Saturday, 4 June 2011
MONTHLY FILM BULLETIN
THE BRITISH FILM INSTITUTE
Volume 27, No.315, April 1960, page 49
ANGRY SILENCE, THE (1960)
Travers, a political agitator, comes to Martindale's, a factory in Melsham, and forms a works committee with Connolly, a hitherto unobtrusive employee, as mouthpiece. Connolly and Davis, the works' manager, are soon at loggerheads and an unofficial strike is called. Tom Curtis, a young family man, and a dozen others refuse to stop work, but calculated acts of violence quickly bring the others out. When the strike ends, Tom is sent to Coventry and even his lodger and best friend, Joe, ignores him. Travers suggests that Tom should be taught a stiffer lesson. Shortly afterwards, Tom's small son, failing to return home from school, is found by his mother shut in a lavatory, tarred and feathered. Travers now instigates another strike, and again Tom stands firm. This time he is worked over himself and ends up in hospital. On learning that Tom has lost an eye, Joe tracks down the culprit, a Teddy boy, beats him up and drags him back to a works meeting to confront the men with their own shame. Travers quietly leaves town.
The first film of a new production company, The Angry Silence bears striking witness to the effect Room at the Top has had on British cinema. One notes its forthright dialogue, contemporary awareness and air of controversy, its energy and its ambition. Too much ambition, perhaps: the film has several themes - mob law, TUC weakness, bad industrial relations, the right to dissent - whose admixture and thorough working out, possible in a novel, are less ideally suited to the cinema. To cover them all successfully would demand a grasp that is as yet beyond Bryan Forbes', the scriptwriter's, capacities.
To their credit, the producers, Forbes and Richard Attenborough, have taken evident pains to achieve a surface authenticity. The relationship between Tom and his wife well played by Pier Angeli) is convincing, and some of the incidental detail shows observation - Joe's failed seduction of a factory girl; the bored and utterly fatuous board-room director (Norman Shelley). But as the film proceeds, the hollow schematism of the script grows more apparent. With Tom's battle out in the open, the necessity to give his opponents equal dramatic weight becomes paramount. Yet they remain virtually unidentifiable: shadowy Communist agitator, managing director with an arbitrary mistrust of lone wolves, spineless works committee at the beck and call of a spokesman (Bernard Lee) about whom we, and apparently his fellows, know nothing other than that he is vaguely embittered.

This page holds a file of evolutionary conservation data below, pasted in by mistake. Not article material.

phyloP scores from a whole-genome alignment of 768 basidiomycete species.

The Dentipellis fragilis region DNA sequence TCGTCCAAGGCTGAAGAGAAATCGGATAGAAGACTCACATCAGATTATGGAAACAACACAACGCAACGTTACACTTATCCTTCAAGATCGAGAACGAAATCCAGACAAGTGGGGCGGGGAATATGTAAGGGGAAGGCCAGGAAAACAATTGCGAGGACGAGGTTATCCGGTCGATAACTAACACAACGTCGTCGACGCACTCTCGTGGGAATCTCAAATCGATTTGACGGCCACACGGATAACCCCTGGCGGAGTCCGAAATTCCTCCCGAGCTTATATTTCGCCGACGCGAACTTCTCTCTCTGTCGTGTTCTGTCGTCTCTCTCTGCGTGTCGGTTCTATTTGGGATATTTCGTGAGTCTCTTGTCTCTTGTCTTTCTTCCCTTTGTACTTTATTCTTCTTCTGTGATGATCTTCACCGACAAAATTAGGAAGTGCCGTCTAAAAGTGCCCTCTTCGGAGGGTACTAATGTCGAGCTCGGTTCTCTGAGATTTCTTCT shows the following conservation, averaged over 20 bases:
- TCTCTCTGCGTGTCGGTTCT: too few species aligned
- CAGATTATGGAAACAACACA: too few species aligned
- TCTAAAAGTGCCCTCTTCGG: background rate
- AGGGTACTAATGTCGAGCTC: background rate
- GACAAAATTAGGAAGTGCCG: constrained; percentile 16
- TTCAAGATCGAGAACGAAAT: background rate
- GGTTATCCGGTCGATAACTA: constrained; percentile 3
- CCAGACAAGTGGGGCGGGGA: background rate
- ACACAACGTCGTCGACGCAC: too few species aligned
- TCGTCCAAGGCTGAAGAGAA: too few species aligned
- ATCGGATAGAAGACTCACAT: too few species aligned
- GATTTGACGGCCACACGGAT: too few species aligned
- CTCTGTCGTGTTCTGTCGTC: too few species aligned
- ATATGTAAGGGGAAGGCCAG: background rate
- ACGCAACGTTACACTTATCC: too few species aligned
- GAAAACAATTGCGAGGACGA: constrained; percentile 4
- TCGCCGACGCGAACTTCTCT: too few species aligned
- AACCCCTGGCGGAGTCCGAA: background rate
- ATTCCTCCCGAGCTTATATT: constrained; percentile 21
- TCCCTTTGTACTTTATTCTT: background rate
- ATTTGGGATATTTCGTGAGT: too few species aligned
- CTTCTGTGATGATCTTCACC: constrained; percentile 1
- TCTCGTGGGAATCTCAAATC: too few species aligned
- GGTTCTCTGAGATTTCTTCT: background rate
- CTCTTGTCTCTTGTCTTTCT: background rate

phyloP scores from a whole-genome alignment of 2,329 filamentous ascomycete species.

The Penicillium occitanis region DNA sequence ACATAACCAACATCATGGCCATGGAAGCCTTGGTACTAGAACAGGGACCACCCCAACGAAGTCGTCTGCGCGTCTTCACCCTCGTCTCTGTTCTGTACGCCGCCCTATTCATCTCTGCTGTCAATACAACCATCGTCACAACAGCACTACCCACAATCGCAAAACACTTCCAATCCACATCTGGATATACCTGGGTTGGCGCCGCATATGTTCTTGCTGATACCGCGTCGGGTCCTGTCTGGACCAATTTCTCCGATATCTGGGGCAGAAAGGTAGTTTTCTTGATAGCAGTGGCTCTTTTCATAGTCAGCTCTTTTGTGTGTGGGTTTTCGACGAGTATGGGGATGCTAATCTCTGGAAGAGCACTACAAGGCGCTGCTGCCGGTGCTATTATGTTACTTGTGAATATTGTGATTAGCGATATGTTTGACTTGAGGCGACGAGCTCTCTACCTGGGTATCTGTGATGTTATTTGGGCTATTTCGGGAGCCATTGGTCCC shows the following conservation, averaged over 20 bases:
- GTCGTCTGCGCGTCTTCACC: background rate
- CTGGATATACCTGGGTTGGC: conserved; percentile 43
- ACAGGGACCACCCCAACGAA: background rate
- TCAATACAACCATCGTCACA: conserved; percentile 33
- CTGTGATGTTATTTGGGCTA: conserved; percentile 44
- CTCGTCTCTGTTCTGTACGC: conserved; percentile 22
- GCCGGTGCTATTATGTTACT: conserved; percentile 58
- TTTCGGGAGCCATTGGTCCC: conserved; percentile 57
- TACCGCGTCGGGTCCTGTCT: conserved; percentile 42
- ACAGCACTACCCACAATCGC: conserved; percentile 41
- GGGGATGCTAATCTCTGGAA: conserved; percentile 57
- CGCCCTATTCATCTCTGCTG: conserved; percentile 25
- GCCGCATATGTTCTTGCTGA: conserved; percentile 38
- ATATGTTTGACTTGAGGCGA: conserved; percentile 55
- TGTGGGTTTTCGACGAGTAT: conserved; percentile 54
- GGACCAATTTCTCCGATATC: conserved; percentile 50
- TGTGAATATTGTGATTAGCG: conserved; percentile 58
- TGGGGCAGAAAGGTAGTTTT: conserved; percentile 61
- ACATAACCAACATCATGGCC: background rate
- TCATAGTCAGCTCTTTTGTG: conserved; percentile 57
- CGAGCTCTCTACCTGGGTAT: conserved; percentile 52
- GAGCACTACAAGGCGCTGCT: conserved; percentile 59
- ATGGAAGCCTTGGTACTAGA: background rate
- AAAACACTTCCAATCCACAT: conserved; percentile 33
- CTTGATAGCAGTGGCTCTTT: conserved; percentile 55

What in fact seems to be emerging is a sort of Fritz Lang study in mob mentality (hero versus fate and a faceless society). It is the last section of the film, however, which most betrays a fundamental weakness in Guy Green's direction. Having already discouraged any attempt to reflect along the way, Green switches from brusque linking shots and shock effects (for instance, Joe is generally identified by a boot on a kick-starter) to the immediacy of arrant emotionalism. From the finding of Tom's son to the pursuit by motor-cycle, the battering of the Teddy boy and the final public expiation at the factory gates, the film's On the Waterfront reminiscences are unmistakable. But a last minute act of double violence cannot compensate for a tangible build-up of cumulative strain, just as the sudden dramatic emergence of four conveniently placed Teddy boys can be no substitute for an investigation into mob psychology - at this stage the film's most highlighted item of unfinished business. One suspects, in fact, that mob rule is the essential subject of the film. But there is really no knowing; neither cogent grasp nor, in the Lang manner, abstract orchestration. Evasiveness wins the day; belief is lost. A matter for genuine regret, because the eye for realism is there.
The Monthly Film Bulletin was published by the British Film Institute between 1934 and 1991. Initially aimed at distributors and exhibitors as well as filmgoers, it carried reviews and details of all UK film releases. In 1991, the Bulletin was absorbed by Sight and Sound magazine.
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